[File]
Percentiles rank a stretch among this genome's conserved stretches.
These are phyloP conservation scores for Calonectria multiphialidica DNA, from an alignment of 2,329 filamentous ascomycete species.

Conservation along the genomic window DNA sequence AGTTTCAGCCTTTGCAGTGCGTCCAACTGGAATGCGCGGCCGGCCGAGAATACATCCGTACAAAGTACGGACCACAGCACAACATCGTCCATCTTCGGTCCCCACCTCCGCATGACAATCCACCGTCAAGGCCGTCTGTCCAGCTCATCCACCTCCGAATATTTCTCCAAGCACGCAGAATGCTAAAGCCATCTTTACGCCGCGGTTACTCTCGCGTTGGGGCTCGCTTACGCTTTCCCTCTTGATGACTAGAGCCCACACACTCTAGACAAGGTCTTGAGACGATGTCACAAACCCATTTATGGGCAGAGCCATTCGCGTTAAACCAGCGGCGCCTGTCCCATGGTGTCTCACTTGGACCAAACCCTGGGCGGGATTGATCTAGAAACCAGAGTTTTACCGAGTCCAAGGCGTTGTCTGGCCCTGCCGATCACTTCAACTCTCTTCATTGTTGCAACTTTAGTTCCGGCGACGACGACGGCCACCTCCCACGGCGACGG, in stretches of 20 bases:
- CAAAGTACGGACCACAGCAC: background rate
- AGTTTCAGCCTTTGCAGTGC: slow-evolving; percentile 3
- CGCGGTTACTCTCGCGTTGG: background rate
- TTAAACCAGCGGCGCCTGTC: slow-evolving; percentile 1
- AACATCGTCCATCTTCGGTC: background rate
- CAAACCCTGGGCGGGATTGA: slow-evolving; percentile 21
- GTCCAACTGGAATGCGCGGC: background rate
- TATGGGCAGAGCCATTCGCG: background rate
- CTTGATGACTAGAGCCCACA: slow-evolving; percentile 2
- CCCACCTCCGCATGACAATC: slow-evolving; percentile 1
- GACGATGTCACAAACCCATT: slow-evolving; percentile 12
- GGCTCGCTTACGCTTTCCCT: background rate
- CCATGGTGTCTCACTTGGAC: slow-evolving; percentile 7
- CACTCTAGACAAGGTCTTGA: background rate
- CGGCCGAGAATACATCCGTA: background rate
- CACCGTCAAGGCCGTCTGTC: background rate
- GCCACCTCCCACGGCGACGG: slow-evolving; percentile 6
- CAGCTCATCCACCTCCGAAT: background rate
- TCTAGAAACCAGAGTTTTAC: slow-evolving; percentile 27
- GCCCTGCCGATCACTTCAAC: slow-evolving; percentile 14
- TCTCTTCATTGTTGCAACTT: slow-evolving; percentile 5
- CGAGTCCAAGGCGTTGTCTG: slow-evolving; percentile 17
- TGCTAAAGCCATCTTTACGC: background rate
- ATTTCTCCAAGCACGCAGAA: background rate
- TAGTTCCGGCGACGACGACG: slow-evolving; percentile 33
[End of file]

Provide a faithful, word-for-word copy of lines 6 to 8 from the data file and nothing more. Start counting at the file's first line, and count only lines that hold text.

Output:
- CGCGGTTACTCTCGCGTTGG: background rate
- TTAAACCAGCGGCGCCTGTC: slow-evolving; percentile 1
- AACATCGTCCATCTTCGGTC: background rate